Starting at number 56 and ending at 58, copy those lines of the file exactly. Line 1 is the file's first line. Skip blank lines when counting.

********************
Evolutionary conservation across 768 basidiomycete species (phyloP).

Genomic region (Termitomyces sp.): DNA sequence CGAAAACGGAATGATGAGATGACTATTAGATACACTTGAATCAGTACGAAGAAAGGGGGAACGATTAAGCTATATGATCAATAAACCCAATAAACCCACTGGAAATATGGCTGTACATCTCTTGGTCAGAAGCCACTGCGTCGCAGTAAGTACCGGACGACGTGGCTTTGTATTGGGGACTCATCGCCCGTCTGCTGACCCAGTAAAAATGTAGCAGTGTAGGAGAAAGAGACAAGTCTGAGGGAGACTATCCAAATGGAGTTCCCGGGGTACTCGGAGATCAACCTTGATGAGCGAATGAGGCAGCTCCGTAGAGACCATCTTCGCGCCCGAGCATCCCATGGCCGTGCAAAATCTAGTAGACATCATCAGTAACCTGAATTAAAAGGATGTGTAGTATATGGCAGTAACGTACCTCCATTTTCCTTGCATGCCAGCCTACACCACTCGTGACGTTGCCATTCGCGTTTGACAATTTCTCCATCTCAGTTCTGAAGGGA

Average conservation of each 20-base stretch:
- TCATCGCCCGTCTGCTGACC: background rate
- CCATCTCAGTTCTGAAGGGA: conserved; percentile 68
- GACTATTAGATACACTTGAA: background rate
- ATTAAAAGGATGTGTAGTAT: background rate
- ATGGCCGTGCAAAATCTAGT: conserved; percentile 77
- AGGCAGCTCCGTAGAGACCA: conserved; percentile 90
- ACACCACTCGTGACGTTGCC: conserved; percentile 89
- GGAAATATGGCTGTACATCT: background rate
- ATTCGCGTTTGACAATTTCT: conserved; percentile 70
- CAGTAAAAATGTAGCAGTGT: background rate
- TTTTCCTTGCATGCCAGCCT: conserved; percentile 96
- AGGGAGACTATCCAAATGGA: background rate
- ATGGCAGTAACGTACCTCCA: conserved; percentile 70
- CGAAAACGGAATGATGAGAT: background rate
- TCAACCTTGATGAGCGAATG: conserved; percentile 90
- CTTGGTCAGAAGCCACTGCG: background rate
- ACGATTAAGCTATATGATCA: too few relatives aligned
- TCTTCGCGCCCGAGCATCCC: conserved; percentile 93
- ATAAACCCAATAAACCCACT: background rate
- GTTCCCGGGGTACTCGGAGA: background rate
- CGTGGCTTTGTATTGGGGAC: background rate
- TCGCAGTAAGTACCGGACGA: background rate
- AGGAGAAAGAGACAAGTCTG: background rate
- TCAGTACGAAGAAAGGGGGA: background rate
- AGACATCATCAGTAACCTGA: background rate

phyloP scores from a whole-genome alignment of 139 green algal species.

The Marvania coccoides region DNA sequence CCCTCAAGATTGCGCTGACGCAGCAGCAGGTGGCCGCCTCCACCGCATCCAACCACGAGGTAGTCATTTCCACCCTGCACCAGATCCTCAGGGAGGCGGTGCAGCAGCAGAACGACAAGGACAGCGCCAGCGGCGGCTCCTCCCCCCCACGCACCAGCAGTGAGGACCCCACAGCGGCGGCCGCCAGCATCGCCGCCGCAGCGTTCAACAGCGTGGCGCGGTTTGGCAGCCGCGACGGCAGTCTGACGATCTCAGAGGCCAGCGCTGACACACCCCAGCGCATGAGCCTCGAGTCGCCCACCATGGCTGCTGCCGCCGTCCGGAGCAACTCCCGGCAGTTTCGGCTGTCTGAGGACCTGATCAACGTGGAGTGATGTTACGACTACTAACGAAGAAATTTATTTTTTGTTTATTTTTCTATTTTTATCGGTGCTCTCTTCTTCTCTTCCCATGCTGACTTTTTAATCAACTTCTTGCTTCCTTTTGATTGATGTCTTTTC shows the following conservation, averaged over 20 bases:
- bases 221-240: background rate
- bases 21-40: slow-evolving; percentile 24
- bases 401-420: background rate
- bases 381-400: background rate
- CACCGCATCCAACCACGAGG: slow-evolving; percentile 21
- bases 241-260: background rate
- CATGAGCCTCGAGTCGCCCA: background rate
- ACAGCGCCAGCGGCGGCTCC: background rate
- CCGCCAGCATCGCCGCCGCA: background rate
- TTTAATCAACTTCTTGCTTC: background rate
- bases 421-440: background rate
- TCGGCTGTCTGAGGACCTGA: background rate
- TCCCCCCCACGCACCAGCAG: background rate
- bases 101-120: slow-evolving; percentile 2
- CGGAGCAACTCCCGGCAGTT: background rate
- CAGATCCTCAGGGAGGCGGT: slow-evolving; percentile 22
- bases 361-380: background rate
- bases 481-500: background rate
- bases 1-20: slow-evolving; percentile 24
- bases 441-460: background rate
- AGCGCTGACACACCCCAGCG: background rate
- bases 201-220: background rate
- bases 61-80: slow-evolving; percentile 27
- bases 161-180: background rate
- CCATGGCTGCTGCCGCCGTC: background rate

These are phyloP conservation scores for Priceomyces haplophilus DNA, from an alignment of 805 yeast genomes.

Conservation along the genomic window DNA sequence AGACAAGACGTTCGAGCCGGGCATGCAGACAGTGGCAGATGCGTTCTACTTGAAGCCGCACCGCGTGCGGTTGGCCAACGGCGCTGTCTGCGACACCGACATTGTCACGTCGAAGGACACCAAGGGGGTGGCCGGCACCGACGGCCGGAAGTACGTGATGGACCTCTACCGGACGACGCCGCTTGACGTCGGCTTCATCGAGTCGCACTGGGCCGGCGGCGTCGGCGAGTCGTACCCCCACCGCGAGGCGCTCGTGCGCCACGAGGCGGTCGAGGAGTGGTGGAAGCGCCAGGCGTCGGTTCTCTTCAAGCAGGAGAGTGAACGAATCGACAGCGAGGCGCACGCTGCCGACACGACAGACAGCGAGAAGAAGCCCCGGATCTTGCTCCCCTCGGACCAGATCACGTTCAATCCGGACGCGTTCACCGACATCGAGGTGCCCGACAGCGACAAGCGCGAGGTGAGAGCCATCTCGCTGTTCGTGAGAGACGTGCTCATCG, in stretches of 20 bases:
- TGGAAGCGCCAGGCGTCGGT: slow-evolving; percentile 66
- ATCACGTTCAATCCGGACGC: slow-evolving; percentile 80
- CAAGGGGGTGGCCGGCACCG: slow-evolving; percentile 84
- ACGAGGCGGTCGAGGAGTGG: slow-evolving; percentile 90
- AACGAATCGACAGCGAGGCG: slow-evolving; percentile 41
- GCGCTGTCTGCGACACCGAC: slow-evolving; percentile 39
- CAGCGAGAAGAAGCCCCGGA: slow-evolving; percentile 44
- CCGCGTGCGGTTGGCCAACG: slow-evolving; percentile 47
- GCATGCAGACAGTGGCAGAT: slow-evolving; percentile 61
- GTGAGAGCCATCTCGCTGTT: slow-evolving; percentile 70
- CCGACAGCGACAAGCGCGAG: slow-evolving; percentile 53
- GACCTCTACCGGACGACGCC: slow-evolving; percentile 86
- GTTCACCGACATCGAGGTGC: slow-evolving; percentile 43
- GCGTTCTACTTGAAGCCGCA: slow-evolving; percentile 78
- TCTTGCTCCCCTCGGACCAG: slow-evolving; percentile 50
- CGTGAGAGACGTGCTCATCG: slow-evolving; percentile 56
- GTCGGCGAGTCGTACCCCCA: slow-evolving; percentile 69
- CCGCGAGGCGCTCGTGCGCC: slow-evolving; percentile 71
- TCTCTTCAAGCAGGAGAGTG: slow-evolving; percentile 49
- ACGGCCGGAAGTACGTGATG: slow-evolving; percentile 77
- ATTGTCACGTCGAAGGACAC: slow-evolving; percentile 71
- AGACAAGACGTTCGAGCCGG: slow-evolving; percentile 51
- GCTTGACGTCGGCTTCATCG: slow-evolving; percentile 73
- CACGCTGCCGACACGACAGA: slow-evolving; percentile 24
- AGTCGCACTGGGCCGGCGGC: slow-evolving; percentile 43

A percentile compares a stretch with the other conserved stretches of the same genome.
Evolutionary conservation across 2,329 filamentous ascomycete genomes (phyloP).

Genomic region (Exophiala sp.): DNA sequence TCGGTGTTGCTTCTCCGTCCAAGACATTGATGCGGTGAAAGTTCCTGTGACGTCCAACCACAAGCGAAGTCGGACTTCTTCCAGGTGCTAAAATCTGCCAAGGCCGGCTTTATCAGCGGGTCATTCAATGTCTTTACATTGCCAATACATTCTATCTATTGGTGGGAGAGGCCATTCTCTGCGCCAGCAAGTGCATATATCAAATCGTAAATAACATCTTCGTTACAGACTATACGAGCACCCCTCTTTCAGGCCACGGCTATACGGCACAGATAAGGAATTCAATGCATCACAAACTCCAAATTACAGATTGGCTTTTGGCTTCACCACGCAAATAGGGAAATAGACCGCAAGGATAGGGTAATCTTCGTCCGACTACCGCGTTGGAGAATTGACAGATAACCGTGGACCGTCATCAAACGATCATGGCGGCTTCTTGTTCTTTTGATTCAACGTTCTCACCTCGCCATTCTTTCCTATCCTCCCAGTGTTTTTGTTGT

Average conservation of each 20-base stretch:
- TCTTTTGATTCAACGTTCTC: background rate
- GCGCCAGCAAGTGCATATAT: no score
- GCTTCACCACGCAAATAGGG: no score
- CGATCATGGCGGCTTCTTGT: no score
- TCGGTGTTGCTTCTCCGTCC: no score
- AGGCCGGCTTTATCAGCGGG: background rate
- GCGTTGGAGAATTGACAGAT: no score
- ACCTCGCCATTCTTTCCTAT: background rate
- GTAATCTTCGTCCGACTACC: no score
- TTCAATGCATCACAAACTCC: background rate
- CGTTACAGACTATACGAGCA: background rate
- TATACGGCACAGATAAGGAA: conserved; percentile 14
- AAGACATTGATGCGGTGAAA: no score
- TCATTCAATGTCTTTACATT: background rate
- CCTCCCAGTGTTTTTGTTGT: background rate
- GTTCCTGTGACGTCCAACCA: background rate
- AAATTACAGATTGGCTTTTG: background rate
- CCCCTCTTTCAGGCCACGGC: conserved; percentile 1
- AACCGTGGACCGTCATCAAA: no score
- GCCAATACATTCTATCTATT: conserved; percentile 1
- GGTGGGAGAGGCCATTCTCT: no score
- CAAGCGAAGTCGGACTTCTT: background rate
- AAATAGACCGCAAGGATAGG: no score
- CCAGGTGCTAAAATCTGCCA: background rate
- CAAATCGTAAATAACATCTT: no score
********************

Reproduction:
These are phyloP conservation scores for Priceomyces haplophilus DNA, from an alignment of 805 yeast genomes.

Conservation along the genomic window DNA sequence AGACAAGACGTTCGAGCCGGGCATGCAGACAGTGGCAGATGCGTTCTACTTGAAGCCGCACCGCGTGCGGTTGGCCAACGGCGCTGTCTGCGACACCGACATTGTCACGTCGAAGGACACCAAGGGGGTGGCCGGCACCGACGGCCGGAAGTACGTGATGGACCTCTACCGGACGACGCCGCTTGACGTCGGCTTCATCGAGTCGCACTGGGCCGGCGGCGTCGGCGAGTCGTACCCCCACCGCGAGGCGCTCGTGCGCCACGAGGCGGTCGAGGAGTGGTGGAAGCGCCAGGCGTCGGTTCTCTTCAAGCAGGAGAGTGAACGAATCGACAGCGAGGCGCACGCTGCCGACACGACAGACAGCGAGAAGAAGCCCCGGATCTTGCTCCCCTCGGACCAGATCACGTTCAATCCGGACGCGTTCACCGACATCGAGGTGCCCGACAGCGACAAGCGCGAGGTGAGAGCCATCTCGCTGTTCGTGAGAGACGTGCTCATCG, in stretches of 20 bases:
- TGGAAGCGCCAGGCGTCGGT: slow-evolving; percentile 66